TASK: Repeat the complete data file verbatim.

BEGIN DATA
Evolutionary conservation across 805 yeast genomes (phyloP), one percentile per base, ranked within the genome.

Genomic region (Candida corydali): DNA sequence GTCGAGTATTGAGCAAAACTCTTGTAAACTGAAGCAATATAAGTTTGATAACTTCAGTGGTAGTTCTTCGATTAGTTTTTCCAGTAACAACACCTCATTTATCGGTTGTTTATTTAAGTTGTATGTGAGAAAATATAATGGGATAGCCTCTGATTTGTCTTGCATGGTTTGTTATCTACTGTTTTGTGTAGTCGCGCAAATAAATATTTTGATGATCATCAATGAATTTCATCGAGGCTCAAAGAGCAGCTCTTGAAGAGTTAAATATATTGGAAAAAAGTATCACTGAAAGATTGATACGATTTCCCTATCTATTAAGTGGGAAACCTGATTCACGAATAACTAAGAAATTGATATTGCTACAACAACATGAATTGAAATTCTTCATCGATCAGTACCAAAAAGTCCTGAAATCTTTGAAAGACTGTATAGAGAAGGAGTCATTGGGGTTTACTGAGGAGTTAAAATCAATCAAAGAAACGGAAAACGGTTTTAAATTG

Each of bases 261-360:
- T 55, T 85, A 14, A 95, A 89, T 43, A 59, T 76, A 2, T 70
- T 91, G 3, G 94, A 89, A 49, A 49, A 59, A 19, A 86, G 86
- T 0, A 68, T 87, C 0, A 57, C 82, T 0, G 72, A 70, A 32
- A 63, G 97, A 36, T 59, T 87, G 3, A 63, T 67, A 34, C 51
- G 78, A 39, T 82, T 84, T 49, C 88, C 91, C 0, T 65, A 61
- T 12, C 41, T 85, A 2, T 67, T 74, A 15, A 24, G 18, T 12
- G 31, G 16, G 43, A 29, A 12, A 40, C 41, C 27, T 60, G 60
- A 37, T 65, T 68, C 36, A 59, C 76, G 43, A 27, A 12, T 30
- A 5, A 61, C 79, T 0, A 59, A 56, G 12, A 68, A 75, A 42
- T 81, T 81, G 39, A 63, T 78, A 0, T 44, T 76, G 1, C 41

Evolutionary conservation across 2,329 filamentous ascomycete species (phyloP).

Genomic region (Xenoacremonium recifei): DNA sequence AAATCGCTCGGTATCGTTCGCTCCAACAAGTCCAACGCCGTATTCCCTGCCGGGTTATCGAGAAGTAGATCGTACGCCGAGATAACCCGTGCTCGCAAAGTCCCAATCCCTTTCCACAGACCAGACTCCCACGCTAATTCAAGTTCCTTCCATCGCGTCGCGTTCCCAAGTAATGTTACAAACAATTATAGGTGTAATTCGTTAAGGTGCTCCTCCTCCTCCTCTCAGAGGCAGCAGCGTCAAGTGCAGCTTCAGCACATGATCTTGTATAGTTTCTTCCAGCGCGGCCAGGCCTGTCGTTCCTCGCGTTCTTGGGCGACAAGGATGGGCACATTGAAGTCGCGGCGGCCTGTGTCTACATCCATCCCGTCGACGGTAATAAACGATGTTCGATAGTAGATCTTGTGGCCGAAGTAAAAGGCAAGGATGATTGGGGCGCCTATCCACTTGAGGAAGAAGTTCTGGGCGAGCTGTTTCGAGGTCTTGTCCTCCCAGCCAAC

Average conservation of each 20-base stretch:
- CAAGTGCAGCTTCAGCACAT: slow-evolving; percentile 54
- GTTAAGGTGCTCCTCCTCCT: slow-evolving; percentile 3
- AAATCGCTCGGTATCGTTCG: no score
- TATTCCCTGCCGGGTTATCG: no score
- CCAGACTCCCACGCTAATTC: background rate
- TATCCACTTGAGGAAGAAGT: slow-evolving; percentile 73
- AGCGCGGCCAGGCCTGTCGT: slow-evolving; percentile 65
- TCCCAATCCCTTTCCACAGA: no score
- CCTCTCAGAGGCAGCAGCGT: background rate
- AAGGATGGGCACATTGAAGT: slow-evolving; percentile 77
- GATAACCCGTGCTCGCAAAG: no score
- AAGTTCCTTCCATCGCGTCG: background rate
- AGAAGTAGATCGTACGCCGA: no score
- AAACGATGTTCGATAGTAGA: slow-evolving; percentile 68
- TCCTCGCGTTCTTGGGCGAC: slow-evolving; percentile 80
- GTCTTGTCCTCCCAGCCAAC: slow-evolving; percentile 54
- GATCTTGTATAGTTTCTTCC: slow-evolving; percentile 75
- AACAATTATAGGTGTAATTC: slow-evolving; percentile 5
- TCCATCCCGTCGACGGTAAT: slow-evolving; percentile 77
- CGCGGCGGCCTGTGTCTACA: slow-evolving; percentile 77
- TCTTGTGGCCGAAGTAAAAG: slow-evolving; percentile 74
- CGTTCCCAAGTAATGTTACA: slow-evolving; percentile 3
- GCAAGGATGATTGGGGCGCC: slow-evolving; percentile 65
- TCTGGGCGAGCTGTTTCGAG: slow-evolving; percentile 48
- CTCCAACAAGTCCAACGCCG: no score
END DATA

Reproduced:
Evolutionary conservation across 805 yeast genomes (phyloP), one percentile per base, ranked within the genome.

Genomic region (Candida corydali): DNA sequence GTCGAGTATTGAGCAAAACTCTTGTAAACTGAAGCAATATAAGTTTGATAACTTCAGTGGTAGTTCTTCGATTAGTTTTTCCAGTAACAACACCTCATTTATCGGTTGTTTATTTAAGTTGTATGTGAGAAAATATAATGGGATAGCCTCTGATTTGTCTTGCATGGTTTGTTATCTACTGTTTTGTGTAGTCGCGCAAATAAATATTTTGATGATCATCAATGAATTTCATCGAGGCTCAAAGAGCAGCTCTTGAAGAGTTAAATATATTGGAAAAAAGTATCACTGAAAGATTGATACGATTTCCCTATCTATTAAGTGGGAAACCTGATTCACGAATAACTAAGAAATTGATATTGCTACAACAACATGAATTGAAATTCTTCATCGATCAGTACCAAAAAGTCCTGAAATCTTTGAAAGACTGTATAGAGAAGGAGTCATTGGGGTTTACTGAGGAGTTAAAATCAATCAAAGAAACGGAAAACGGTTTTAAATTG

Each of bases 261-360:
- T 55, T 85, A 14, A 95, A 89, T 43, A 59, T 76, A 2, T 70
- T 91, G 3, G 94, A 89, A 49, A 49, A 59, A 19, A 86, G 86
- T 0, A 68, T 87, C 0, A 57, C 82, T 0, G 72, A 70, A 32
- A 63, G 97, A 36, T 59, T 87, G 3, A 63, T 67, A 34, C 51
- G 78, A 39, T 82, T 84, T 49, C 88, C 91, C 0, T 65, A 61
- T 12, C 41, T 85, A 2, T 67, T 74, A 15, A 24, G 18, T 12
- G 31, G 16, G 43, A 29, A 12, A 40, C 41, C 27, T 60, G 60
- A 37, T 65, T 68, C 36, A 59, C 76, G 43, A 27, A 12, T 30
- A 5, A 61, C 79, T 0, A 59, A 56, G 12, A 68, A 75, A 42
- T 81, T 81, G 39, A 63, T 78, A 0, T 44, T 76, G 1, C 41

Evolutionary conservation across 2,329 filamentous ascomycete species (phyloP).

Genomic region (Xenoacremonium recifei): DNA sequence AAATCGCTCGGTATCGTTCGCTCCAACAAGTCCAACGCCGTATTCCCTGCCGGGTTATCGAGAAGTAGATCGTACGCCGAGATAACCCGTGCTCGCAAAGTCCCAATCCCTTTCCACAGACCAGACTCCCACGCTAATTCAAGTTCCTTCCATCGCGTCGCGTTCCCAAGTAATGTTACAAACAATTATAGGTGTAATTCGTTAAGGTGCTCCTCCTCCTCCTCTCAGAGGCAGCAGCGTCAAGTGCAGCTTCAGCACATGATCTTGTATAGTTTCTTCCAGCGCGGCCAGGCCTGTCGTTCCTCGCGTTCTTGGGCGACAAGGATGGGCACATTGAAGTCGCGGCGGCCTGTGTCTACATCCATCCCGTCGACGGTAATAAACGATGTTCGATAGTAGATCTTGTGGCCGAAGTAAAAGGCAAGGATGATTGGGGCGCCTATCCACTTGAGGAAGAAGTTCTGGGCGAGCTGTTTCGAGGTCTTGTCCTCCCAGCCAAC

Average conservation of each 20-base stretch:
- CAAGTGCAGCTTCAGCACAT: slow-evolving; percentile 54
- GTTAAGGTGCTCCTCCTCCT: slow-evolving; percentile 3
- AAATCGCTCGGTATCGTTCG: no score
- TATTCCCTGCCGGGTTATCG: no score
- CCAGACTCCCACGCTAATTC: background rate
- TATCCACTTGAGGAAGAAGT: slow-evolving; percentile 73
- AGCGCGGCCAGGCCTGTCGT: slow-evolving; percentile 65
- TCCCAATCCCTTTCCACAGA: no score
- CCTCTCAGAGGCAGCAGCGT: background rate
- AAGGATGGGCACATTGAAGT: slow-evolving; percentile 77
- GATAACCCGTGCTCGCAAAG: no score
- AAGTTCCTTCCATCGCGTCG: background rate
- AGAAGTAGATCGTACGCCGA: no score
- AAACGATGTTCGATAGTAGA: slow-evolving; percentile 68
- TCCTCGCGTTCTTGGGCGAC: slow-evolving; percentile 80
- GTCTTGTCCTCCCAGCCAAC: slow-evolving; percentile 54
- GATCTTGTATAGTTTCTTCC: slow-evolving; percentile 75
- AACAATTATAGGTGTAATTC: slow-evolving; percentile 5
- TCCATCCCGTCGACGGTAAT: slow-evolving; percentile 77
- CGCGGCGGCCTGTGTCTACA: slow-evolving; percentile 77
- TCTTGTGGCCGAAGTAAAAG: slow-evolving; percentile 74
- CGTTCCCAAGTAATGTTACA: slow-evolving; percentile 3
- GCAAGGATGATTGGGGCGCC: slow-evolving; percentile 65
- TCTGGGCGAGCTGTTTCGAG: slow-evolving; percentile 48
- CTCCAACAAGTCCAACGCCG: no score